AFLW Winter Series – Footy’s Back!

 

Northern Giants v Gold Coast

 

It was a damp and drear day as I arrived at Tom Wills Oval that June Saturday morning, but the decidedly orange tint to the crowd, with a pleasing hint of red and gold dotted about, reflected the spark of excitement that flared at yet another first for women’s footy: the AFLW Winter Series. Six games across three weekends, featuring the Brisbane Lions, Gold Coast Suns, Northern Giants (players in the AFL Sydney and Black Diamond leagues) and Southern Giants (players in Canberra and southern NSW leagues).

 

 

The Northern Giants, half of whom play in the GWS AFLW team, and the Suns, boasting four AFLW-listed players, were out on the ground as I parked my golf umbrella and folding chair by the door to eagerly snap up a spot on one of the under cover picnic tables on the edge of the ground. There were familiar faces in the crowd – the GWS regulars, of course, but it was also good to see those who weren’t playing helping out and/or cheering their teammates on, like captain ‘Fridge’ Ferrugia, Tanya Hetherington, Jacinda Barclay and Jess Dal Pos. AFLM Suns forward Tom Lynch also came along to watch, spotted chatting to Alex Saundry.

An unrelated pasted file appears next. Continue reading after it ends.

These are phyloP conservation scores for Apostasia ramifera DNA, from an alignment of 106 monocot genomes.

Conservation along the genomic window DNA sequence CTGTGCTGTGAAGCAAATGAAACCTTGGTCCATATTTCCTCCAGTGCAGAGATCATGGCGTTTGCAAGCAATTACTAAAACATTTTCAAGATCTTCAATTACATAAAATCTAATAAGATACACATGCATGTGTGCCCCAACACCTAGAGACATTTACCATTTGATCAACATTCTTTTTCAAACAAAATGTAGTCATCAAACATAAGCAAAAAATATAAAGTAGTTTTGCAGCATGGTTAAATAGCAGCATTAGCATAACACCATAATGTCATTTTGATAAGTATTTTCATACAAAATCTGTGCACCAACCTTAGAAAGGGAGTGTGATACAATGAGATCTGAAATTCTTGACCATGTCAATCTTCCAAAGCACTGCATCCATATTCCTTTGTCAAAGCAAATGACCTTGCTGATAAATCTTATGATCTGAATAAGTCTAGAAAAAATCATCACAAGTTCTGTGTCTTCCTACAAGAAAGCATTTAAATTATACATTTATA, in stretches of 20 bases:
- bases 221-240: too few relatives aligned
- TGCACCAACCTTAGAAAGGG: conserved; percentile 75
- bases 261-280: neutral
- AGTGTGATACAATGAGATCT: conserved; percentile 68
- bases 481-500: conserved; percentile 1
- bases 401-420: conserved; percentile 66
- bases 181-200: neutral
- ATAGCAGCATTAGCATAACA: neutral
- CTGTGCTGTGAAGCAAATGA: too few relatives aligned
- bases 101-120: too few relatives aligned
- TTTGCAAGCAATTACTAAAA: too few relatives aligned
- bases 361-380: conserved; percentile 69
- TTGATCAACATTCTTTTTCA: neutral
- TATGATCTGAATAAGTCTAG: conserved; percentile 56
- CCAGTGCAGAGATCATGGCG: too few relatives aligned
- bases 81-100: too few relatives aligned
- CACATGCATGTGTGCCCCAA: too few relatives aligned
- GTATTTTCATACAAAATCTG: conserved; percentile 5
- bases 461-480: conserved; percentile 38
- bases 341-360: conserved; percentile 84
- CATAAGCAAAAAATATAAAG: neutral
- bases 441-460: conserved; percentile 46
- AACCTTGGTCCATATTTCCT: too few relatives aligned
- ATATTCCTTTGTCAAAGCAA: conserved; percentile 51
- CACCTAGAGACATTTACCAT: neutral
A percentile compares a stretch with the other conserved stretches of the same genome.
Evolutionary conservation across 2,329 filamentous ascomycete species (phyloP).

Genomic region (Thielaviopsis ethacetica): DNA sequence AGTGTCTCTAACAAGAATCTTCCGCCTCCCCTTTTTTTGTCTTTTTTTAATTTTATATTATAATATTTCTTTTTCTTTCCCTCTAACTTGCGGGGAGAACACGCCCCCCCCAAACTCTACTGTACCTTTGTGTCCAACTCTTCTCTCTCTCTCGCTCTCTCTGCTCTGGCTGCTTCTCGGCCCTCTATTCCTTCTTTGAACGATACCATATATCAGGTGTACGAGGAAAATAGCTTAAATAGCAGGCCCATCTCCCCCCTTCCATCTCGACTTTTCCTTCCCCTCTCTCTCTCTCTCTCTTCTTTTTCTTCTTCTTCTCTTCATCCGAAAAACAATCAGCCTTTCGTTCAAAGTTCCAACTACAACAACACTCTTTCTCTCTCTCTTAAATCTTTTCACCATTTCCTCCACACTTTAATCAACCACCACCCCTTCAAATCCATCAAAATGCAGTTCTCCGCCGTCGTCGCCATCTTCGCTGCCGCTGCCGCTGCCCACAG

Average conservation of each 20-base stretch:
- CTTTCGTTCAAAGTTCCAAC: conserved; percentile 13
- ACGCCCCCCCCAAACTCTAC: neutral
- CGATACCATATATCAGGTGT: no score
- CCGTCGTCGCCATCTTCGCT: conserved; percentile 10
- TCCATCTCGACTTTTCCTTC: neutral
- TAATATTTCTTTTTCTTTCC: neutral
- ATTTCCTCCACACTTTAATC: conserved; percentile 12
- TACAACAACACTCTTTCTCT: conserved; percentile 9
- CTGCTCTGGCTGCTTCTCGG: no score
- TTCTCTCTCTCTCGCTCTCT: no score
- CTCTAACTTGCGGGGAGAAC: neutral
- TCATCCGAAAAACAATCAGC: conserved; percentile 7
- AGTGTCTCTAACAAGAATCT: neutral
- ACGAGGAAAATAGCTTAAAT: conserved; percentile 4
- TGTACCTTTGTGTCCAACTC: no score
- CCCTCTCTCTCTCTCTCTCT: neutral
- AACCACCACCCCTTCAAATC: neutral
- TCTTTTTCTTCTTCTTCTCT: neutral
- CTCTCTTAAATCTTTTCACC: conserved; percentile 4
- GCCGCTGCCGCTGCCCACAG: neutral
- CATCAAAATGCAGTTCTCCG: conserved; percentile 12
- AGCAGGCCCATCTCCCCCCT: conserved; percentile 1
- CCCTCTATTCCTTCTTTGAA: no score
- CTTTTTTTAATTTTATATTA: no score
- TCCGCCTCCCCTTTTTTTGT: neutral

It was hard to know what to expect from the game; the Giants had the bulk of the top-level experience, but only fielding two AFLW players hasn’t stopped the Macquarie University Warriors from sitting unbeaten on top of the AFL Sydney ladder this season… and a slippery ball always keeps things interesting.

 

 

Regardless, we would never miss an opportunity to see our women strut their stuff in Giants orange!

 

 

Though, watching the game had me wondering whether my coffee had been switched for decaf, as it took me a while to realise that the Giants players were all wearing the wrong numbers! It was a bit like those tests where the word ‘green’ is coloured blue, and you have to say the word without getting distracted by the colour. How can I recognise Alicia Eva if she’s not wearing number 2? Phoebe Monahan in anything other than 28? Incorrect!

 

 

But with the loan of some binoculars (thanks, Richard!) to offset my dodgy distance vision, and the encyclopaedic GWS knowledge of #1 fan Christine, I regained my equilibrium, tweeting and cheering on the Giants to victory over a Gold Coast outfit who, though spirited, never looked like threatening their more experienced opposition.

 

 

In soggy conditions that only started to clear in the second half, 7.8.50 to 2.3.15 was a more than respectable scoreline – even a bit flattering to the Suns.